Collaboration Strategy: Avoid The Online Dating Syndrome
No matter how you spice up your profile, you'll never be a collaborative organization if you're lying to yourself. Here's how to build a better workplace, starting with what you've got.
I can't say that I've had much success with online dating. I tried it a few years ago but always ran into strange situations with even stranger people. See, the problem with online dating is that people can make themselves look like anything they want online, but when you meet them in real life they look quite different. This is the same problem with many enterprises today.
Organizations today are overly enamored with emergent collaboration solutions. We want to engage and connect our employees to each other and to the information they need to get their jobs done. So we deploy a technology, throw some training around it, and maybe get an executive to speak at a Town Hall meeting or prepare a video about why this new direction is so important. This is the equivalent to telling people you're 6'1" and a lean 170 lbs., have a successful career as a corporate executive, and drive a Porsche, and when in reality you're 5'6" and 195 lbs., unemployed, and drive a Honda.
The problem with most organizations is that they misrepresent themselves--they say they want to do things that their actions don't support.
[ For more on how to create a collaborative environment, see The Collaborative Organization: Control The Center. ]
Jacob Morgan's The Collaboration Organization is a comprehensive strategy guide on how to use emerging collaboration strategies and technologies to solve business problems in the enterprise. It has been endorsed by the former CIO of the USA, CMO of SAP, CMO of Dell, CEO of TELUS, CEO of Unisys, and dozens of other business leaders from around the world.
More by Jacob Morgan
Here's an all-too-common scenario: I talk to an executive and his/her team, and they tell me that they want to become a collaborative organization, that it's a big strategic goal, and that they value their employees. Typically, this organization has either deployed or is just about to deploy some collaborative initiative. Sounds like a pretty attractive organization, right? Not quite. In fact, what I briefly described above is like the online dating profile of a company: It looks good online, but just wait until you meet it in person!
What I typically discover next is that this same organization forces employees to dress formally every day, everyone works in a walled-off cubicle, many managers are completely aloof to the collaborative effort, employees are rewarded and promoted based on individual performance, the organization is extremely competitive internally, employee feedback is not being considered, few if any formal programs are developed to support collaboration, collaboration is not integrated into the vision of the company, and employees don't trust each other or their managers.
In other words, this is going to be one awkward date.
Recent numbers by Gallup suggest that 72% of American workers are disengaged, essentially meaning they sleep-walk through their jobs. I hate seeing high disengagement employee rates within companies. I believe that collaborative organizations can make the world a better place. If we empower, engage, and connect our employees, that impacts them both at work and at home. They will have less work-related stress and fewer arguments with their spouses. They will be able to work from more flexible environments, and they will care about the work they do and the people they do it with. They will be able to continuously learn and grow within the organization.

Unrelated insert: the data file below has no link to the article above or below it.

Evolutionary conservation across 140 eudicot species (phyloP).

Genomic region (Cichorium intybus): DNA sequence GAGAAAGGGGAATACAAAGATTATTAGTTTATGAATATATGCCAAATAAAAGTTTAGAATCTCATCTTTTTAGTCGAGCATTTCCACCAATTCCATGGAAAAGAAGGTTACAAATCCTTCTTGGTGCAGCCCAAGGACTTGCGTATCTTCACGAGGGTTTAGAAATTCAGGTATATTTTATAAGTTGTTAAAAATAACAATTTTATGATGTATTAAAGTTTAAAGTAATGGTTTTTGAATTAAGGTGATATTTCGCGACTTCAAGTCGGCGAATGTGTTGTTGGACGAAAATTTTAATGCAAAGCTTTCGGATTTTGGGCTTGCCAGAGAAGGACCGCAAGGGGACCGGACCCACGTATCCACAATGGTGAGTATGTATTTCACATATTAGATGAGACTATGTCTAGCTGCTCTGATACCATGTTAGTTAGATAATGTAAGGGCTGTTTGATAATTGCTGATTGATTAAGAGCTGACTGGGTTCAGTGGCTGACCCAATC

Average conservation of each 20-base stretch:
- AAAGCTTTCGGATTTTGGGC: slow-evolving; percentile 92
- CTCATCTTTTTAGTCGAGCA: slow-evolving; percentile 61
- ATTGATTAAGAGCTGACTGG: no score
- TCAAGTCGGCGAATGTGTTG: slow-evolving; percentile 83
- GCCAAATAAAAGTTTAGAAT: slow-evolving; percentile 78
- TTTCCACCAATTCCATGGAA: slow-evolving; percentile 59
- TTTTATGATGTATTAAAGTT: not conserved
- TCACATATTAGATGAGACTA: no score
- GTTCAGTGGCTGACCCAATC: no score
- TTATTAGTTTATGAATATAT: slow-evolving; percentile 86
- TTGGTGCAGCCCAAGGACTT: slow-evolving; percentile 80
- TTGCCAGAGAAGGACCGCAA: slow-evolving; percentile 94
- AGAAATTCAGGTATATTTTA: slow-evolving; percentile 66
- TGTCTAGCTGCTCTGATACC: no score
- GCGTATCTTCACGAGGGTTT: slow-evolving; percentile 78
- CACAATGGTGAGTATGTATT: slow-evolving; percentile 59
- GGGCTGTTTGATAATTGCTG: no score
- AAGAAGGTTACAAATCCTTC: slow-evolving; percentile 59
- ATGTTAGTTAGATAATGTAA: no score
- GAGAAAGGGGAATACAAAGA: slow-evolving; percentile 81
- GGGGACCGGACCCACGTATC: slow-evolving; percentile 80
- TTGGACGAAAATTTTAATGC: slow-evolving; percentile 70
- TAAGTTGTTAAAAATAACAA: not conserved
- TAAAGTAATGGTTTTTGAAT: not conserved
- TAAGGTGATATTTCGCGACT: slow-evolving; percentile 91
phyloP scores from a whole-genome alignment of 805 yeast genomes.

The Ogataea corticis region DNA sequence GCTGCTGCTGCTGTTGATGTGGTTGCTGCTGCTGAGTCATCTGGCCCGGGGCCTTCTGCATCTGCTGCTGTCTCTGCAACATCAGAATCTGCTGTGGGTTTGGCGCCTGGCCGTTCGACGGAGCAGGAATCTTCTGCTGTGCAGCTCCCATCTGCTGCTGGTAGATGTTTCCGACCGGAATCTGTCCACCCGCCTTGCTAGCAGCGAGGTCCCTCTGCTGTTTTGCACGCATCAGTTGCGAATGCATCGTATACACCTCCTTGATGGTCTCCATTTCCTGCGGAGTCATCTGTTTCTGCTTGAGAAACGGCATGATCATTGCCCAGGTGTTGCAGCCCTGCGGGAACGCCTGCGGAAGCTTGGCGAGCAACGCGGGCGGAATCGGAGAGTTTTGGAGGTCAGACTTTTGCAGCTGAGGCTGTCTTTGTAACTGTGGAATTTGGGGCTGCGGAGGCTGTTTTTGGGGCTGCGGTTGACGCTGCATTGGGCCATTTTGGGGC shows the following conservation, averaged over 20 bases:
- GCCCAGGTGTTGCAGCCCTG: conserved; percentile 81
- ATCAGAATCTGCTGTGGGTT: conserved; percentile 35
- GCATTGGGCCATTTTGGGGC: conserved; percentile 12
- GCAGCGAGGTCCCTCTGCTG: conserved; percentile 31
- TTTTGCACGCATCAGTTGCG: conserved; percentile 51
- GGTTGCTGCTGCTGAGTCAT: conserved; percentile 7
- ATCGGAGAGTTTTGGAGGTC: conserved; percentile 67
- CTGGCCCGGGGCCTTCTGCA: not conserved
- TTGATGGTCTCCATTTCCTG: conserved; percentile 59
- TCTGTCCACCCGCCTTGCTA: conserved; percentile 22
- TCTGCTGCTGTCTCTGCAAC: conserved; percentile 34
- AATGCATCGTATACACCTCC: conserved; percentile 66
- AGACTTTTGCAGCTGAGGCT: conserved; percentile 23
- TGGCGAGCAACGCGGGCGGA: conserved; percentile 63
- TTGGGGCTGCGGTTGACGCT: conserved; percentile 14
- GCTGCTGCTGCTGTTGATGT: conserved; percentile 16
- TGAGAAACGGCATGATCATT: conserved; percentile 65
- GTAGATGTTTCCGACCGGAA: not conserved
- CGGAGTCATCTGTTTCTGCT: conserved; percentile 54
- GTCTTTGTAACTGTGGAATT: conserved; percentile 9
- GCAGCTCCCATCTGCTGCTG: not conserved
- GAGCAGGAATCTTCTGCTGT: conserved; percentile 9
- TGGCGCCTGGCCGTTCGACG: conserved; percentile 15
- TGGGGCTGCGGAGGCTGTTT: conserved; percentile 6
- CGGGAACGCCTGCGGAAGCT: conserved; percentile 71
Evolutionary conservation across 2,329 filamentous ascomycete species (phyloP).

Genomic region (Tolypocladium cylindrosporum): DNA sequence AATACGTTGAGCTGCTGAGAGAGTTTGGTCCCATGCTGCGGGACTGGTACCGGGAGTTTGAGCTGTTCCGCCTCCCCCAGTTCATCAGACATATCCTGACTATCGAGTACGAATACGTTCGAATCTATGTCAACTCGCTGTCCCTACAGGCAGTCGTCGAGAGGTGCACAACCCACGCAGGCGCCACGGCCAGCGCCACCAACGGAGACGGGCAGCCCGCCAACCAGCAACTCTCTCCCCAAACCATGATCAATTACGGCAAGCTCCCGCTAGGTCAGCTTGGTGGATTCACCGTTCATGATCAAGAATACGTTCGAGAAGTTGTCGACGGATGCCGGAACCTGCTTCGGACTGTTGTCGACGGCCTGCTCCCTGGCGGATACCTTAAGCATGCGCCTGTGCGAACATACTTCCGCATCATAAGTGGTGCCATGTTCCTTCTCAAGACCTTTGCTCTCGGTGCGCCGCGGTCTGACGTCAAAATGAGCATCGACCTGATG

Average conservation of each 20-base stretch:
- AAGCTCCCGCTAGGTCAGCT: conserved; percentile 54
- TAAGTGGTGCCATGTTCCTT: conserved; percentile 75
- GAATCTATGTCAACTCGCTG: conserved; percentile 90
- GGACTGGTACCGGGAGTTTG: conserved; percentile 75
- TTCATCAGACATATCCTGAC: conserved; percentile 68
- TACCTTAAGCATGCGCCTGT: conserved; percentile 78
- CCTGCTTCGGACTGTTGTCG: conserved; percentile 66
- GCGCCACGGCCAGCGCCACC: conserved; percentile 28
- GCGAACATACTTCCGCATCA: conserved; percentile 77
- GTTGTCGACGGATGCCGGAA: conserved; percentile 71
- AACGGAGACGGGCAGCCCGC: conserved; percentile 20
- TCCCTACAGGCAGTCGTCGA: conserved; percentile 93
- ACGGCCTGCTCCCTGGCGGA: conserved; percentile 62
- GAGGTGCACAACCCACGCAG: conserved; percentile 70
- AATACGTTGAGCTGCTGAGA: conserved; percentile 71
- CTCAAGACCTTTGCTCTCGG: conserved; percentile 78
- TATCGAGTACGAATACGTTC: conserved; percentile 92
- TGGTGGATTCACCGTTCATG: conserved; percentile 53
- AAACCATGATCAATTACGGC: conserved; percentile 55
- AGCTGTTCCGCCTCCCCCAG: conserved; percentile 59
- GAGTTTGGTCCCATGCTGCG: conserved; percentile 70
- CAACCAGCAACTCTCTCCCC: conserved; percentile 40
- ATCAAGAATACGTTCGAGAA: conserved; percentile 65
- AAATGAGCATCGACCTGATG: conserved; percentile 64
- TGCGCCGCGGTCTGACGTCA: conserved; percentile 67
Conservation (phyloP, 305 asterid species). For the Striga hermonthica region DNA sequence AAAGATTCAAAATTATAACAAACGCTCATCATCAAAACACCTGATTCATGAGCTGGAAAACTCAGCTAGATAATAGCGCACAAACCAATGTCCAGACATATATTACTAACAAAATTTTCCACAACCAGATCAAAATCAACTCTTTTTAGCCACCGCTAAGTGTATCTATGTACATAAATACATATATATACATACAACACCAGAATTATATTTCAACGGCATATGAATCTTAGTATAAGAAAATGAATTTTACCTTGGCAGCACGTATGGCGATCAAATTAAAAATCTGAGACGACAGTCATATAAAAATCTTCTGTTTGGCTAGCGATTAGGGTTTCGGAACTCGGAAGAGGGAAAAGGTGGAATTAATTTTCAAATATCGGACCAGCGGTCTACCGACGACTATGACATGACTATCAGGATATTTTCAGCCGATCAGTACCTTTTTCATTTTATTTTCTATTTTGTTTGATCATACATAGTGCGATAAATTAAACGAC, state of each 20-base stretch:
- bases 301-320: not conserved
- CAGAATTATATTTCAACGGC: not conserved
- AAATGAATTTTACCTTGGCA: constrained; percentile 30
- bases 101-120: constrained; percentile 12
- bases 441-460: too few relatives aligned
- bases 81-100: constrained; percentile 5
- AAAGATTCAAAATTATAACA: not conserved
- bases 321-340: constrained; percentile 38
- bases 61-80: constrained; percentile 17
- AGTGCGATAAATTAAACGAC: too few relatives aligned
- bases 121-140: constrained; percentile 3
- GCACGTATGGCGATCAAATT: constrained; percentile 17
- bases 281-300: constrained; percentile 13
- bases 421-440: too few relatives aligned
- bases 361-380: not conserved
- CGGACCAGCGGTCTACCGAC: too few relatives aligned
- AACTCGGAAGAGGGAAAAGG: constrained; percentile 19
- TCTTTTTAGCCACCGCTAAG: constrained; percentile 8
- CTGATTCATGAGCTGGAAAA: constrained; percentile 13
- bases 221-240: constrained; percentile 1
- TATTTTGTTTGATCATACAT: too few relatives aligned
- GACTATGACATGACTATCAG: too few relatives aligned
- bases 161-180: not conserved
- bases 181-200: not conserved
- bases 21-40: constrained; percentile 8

Creating a collaborative organization requires more than just technology. It's not just about deploying a collaborative solution within your enterprise, putting a manual behind it, and instructing everyone to use it. Collaboration and the culture of collaboration need to transcend virtual environments. If people are not comfortable and don't feel supported in their real workspace, then a virtual workspace won't make much of a difference.
We need to start thinking about collaboration in a broader context and ask, "How can this positively impact the lives of our employees?" instead of only "How can our company make or save more money?". It might sound like a cliche, but there's a real human component we seem to keep overlooking.
Technology and business/culture transformation go hand-in-hand. I'm not suggesting that we focus only on the business and people issues while ignoring the technology, nor am I saying that technology is the panacea for all of the problems within enterprises today. The collaboration initiative is as much about business transformation as it is about technology. I applaud all companies that make steps toward building a collaborative organization. But these steps need to be deeper and more meaningful. Instead of focusing on simply deploying technologies, we need to focus on changing the way we work and improving the quality of life for those we work with.
I've seen some amazing examples of companies that wholeheartedly believe in making this happen, and they show it in both their words and their actions.
TELUS is one of the few companies that has made collaboration one of the key pillars of how it conducts business; it's one of the guiding principles that the company proudly shares with its employees. TELUS not only deploys technology within the company, but it supports collaboration through events, new employee onboarding, mentoring, meet-ups, and a host of other initiatives, including an enormous push towards more flexible work environments.
With over 425,000 employees, IBM also offers many internal programs that support collaboration, including its famous JAM sessions, in which employees get together physically and virtually to come up with new ideas.